LGBTQ Families and Holidays

Last week, Stephanie Wallace and I (Jeremiah Gibson) released episode 8 of Under the Covers, where we explored how adults can utilize their primary intimate relationships to establish new dynamics with their families of origin. I wrote about the following in last Monday's blog post:

A couple relationship can be a venue for setting a boundary with your family of origin. We talk about ways to establish new rituals for each stage of your relationship, rituals that may or may not involve other family members. We also identify ways that you can establish your intimate relationship as the primary relationship in your life, such as taking breaks with your partner and staying in a hotel room rather than a family member's home.

While our perspective on Under the Covers so far has been mostly applicable to relationships of all sexual orientations, it's important to acknowledge that same-sex couples often experience a uniquely complicated process with their families of origin. This begins with coming out and identifying as an LGBTQ person, and we recognize that many people will be spending their first holidays with their families either as an LGBTQ-identified person or in a new LGBTQ relationship.

Coming Out to Your Family

The Pride Resource Center at Colorado State provides an excellent stage-model to guide LGBTQ individuals through the process of coming out to families of origin. They encourage LGBT-identified people to prepare for shock and denial from their parents, including withdrawal, hostility, and a lack of compassion. Some parents may feel guilt and blame, as if their child's coming out is a reflection of bad parenting; the coming out process may involve convincing parents that your decision has nothing to do with them. Parents may express this as anger and hurt, to which the authors of the webpage respond:

Since living in a homophobic society has forced you to experience many of the same feelings (isolation, fear of rejection, hurt, confusion, fear of the future, etc.), you can share with them the similarities in the feelings you have experienced.

However, allow them ample time to express themselves; don't let your needs overpower theirs. If they haven't read a book or talked to other parents, suggest again that they pursue one of those avenues. Offer to read and discuss a chapter in the book with them or to go to a parents' meeting with them.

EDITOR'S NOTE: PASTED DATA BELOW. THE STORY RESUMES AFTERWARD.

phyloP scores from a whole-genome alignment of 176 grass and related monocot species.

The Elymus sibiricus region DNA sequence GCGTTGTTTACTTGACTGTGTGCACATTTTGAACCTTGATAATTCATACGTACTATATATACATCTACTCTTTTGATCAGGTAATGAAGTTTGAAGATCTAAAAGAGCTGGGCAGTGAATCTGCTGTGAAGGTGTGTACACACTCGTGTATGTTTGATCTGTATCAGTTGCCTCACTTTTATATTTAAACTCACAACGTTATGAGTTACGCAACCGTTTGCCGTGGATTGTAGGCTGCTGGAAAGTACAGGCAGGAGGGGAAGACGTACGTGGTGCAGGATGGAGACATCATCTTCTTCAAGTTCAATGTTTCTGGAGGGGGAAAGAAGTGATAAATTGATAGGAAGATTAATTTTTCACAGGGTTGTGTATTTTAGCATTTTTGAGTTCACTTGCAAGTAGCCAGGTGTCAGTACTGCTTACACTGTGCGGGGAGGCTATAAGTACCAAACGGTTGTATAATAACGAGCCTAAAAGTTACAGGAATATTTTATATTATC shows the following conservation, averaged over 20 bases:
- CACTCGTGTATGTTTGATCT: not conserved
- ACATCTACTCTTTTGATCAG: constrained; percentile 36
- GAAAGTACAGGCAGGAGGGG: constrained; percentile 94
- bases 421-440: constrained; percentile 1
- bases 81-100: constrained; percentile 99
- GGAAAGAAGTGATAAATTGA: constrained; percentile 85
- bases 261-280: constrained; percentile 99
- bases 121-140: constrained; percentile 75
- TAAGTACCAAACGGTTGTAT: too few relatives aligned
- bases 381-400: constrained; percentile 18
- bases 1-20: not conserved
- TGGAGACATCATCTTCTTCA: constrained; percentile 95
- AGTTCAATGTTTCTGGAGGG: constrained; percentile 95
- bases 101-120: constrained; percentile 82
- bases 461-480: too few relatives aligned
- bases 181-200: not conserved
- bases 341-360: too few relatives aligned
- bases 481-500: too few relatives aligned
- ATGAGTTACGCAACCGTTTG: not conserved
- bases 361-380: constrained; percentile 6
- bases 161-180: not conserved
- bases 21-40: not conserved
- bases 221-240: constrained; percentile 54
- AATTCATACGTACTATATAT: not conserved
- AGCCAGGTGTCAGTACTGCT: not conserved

Once family members begin to identify and work through their emotional experience, it generally becomes easier to figure out how to do the relationship moving forward, which may include the establishment of clear boundaries, particularly if parents are stuck in anger and criticism.

The Impact of Your Family's Response to Coming Out on Your Romantic Relationship

Image by Toa Heftiba at Unsplash

Image by Toa Heftiba at Unsplash

Corinne Reczek, sociologist at Ohio State, reminds us that establishing boundaries with families can be challenging for long-term same-sex relationships as well. In last month's Journal of Family Issues, Reczek interviewed 60 gay and lesbian individuals in long-term relationships (longer than 7 years) to explore their processes for confronting parental disapproval. Each participant was asked if they were out to both their and their partner's families, and how that disclosure affected relationships with their parents and their partners.

The majority (almost 75%) reported that disapproval from one of their parents (or their partner's parents) created conflict in their relationship. Participants reported anxiety and anger around the inability for one partner to set boundaries and high defensiveness around parents who made critical, homophobic remarks, which often carried over into the relationship.

Reczek writes about the "glass closet", where a person's sexual identity is an open secret, known/assumed by many in the family but never directly identified. 25% of participants reported not officially coming out to their families of origin, creating conflict particularly in situations where the other partner has already identified as LGBTQ. The glass closet seemed to be experienced by partners as an acknowledgment of shame and lack of commitment to the primary relationship.